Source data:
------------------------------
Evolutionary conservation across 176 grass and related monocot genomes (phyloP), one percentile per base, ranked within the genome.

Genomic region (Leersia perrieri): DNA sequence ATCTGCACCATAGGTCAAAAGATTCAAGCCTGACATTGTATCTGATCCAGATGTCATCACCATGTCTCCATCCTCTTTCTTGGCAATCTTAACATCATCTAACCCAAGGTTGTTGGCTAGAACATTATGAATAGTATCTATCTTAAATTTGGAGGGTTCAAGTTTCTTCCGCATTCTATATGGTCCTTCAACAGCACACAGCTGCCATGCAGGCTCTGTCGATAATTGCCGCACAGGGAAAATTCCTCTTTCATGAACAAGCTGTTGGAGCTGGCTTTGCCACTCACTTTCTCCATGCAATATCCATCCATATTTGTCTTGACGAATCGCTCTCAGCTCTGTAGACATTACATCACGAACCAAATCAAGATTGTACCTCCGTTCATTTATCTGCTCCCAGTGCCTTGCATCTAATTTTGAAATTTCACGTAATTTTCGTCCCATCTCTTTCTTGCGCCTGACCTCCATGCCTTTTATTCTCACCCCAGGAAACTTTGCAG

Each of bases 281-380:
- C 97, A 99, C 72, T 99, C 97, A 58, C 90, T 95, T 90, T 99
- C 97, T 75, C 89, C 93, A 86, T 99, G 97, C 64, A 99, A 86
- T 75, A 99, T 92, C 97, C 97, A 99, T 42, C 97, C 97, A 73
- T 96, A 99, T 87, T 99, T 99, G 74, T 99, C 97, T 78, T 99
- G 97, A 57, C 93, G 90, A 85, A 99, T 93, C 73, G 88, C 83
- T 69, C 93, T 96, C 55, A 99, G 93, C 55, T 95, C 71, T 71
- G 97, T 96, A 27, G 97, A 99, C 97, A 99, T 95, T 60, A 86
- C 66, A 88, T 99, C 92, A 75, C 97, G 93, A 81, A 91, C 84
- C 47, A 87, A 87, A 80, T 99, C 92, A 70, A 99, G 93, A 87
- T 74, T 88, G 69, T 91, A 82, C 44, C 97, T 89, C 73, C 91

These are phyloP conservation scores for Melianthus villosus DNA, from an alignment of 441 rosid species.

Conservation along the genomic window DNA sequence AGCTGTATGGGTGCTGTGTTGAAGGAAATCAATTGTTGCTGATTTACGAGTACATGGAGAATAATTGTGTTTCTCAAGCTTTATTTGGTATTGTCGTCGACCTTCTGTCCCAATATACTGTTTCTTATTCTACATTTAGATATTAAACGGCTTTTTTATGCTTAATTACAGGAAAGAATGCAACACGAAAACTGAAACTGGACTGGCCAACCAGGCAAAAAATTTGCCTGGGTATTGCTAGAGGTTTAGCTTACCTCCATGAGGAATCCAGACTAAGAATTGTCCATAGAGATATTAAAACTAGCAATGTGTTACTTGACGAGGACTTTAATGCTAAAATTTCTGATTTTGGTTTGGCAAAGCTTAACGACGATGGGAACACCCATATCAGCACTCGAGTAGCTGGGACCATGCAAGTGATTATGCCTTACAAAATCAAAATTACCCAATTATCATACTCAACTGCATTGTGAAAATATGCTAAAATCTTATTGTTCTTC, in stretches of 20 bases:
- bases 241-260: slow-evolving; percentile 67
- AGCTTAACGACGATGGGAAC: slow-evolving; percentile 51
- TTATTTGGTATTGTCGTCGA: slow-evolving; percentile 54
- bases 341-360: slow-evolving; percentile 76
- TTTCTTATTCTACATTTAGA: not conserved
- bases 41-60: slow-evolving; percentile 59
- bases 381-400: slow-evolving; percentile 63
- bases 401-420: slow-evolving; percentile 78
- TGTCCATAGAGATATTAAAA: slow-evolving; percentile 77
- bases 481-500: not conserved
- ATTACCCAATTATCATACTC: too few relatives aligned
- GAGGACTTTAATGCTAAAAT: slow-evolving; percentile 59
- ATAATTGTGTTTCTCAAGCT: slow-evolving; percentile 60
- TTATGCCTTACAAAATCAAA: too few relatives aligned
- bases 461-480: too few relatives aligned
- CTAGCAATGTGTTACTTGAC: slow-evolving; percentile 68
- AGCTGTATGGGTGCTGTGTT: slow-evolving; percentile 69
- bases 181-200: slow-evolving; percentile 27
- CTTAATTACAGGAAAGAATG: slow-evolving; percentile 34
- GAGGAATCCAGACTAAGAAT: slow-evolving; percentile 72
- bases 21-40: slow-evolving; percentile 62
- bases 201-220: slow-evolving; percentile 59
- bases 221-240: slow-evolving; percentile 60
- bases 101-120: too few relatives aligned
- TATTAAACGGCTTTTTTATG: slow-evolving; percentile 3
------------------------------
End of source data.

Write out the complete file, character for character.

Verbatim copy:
Evolutionary conservation across 176 grass and related monocot genomes (phyloP), one percentile per base, ranked within the genome.

Genomic region (Leersia perrieri): DNA sequence ATCTGCACCATAGGTCAAAAGATTCAAGCCTGACATTGTATCTGATCCAGATGTCATCACCATGTCTCCATCCTCTTTCTTGGCAATCTTAACATCATCTAACCCAAGGTTGTTGGCTAGAACATTATGAATAGTATCTATCTTAAATTTGGAGGGTTCAAGTTTCTTCCGCATTCTATATGGTCCTTCAACAGCACACAGCTGCCATGCAGGCTCTGTCGATAATTGCCGCACAGGGAAAATTCCTCTTTCATGAACAAGCTGTTGGAGCTGGCTTTGCCACTCACTTTCTCCATGCAATATCCATCCATATTTGTCTTGACGAATCGCTCTCAGCTCTGTAGACATTACATCACGAACCAAATCAAGATTGTACCTCCGTTCATTTATCTGCTCCCAGTGCCTTGCATCTAATTTTGAAATTTCACGTAATTTTCGTCCCATCTCTTTCTTGCGCCTGACCTCCATGCCTTTTATTCTCACCCCAGGAAACTTTGCAG

Each of bases 281-380:
- C 97, A 99, C 72, T 99, C 97, A 58, C 90, T 95, T 90, T 99
- C 97, T 75, C 89, C 93, A 86, T 99, G 97, C 64, A 99, A 86
- T 75, A 99, T 92, C 97, C 97, A 99, T 42, C 97, C 97, A 73
- T 96, A 99, T 87, T 99, T 99, G 74, T 99, C 97, T 78, T 99
- G 97, A 57, C 93, G 90, A 85, A 99, T 93, C 73, G 88, C 83
- T 69, C 93, T 96, C 55, A 99, G 93, C 55, T 95, C 71, T 71
- G 97, T 96, A 27, G 97, A 99, C 97, A 99, T 95, T 60, A 86
- C 66, A 88, T 99, C 92, A 75, C 97, G 93, A 81, A 91, C 84
- C 47, A 87, A 87, A 80, T 99, C 92, A 70, A 99, G 93, A 87
- T 74, T 88, G 69, T 91, A 82, C 44, C 97, T 89, C 73, C 91

These are phyloP conservation scores for Melianthus villosus DNA, from an alignment of 441 rosid species.

Conservation along the genomic window DNA sequence AGCTGTATGGGTGCTGTGTTGAAGGAAATCAATTGTTGCTGATTTACGAGTACATGGAGAATAATTGTGTTTCTCAAGCTTTATTTGGTATTGTCGTCGACCTTCTGTCCCAATATACTGTTTCTTATTCTACATTTAGATATTAAACGGCTTTTTTATGCTTAATTACAGGAAAGAATGCAACACGAAAACTGAAACTGGACTGGCCAACCAGGCAAAAAATTTGCCTGGGTATTGCTAGAGGTTTAGCTTACCTCCATGAGGAATCCAGACTAAGAATTGTCCATAGAGATATTAAAACTAGCAATGTGTTACTTGACGAGGACTTTAATGCTAAAATTTCTGATTTTGGTTTGGCAAAGCTTAACGACGATGGGAACACCCATATCAGCACTCGAGTAGCTGGGACCATGCAAGTGATTATGCCTTACAAAATCAAAATTACCCAATTATCATACTCAACTGCATTGTGAAAATATGCTAAAATCTTATTGTTCTTC, in stretches of 20 bases:
- bases 241-260: slow-evolving; percentile 67
- AGCTTAACGACGATGGGAAC: slow-evolving; percentile 51
- TTATTTGGTATTGTCGTCGA: slow-evolving; percentile 54
- bases 341-360: slow-evolving; percentile 76
- TTTCTTATTCTACATTTAGA: not conserved
- bases 41-60: slow-evolving; percentile 59
- bases 381-400: slow-evolving; percentile 63
- bases 401-420: slow-evolving; percentile 78
- TGTCCATAGAGATATTAAAA: slow-evolving; percentile 77
- bases 481-500: not conserved
- ATTACCCAATTATCATACTC: too few relatives aligned
- GAGGACTTTAATGCTAAAAT: slow-evolving; percentile 59
- ATAATTGTGTTTCTCAAGCT: slow-evolving; percentile 60
- TTATGCCTTACAAAATCAAA: too few relatives aligned
- bases 461-480: too few relatives aligned
- CTAGCAATGTGTTACTTGAC: slow-evolving; percentile 68
- AGCTGTATGGGTGCTGTGTT: slow-evolving; percentile 69
- bases 181-200: slow-evolving; percentile 27
- CTTAATTACAGGAAAGAATG: slow-evolving; percentile 34
- GAGGAATCCAGACTAAGAAT: slow-evolving; percentile 72
- bases 21-40: slow-evolving; percentile 62
- bases 201-220: slow-evolving; percentile 59
- bases 221-240: slow-evolving; percentile 60
- bases 101-120: too few relatives aligned
- TATTAAACGGCTTTTTTATG: slow-evolving; percentile 3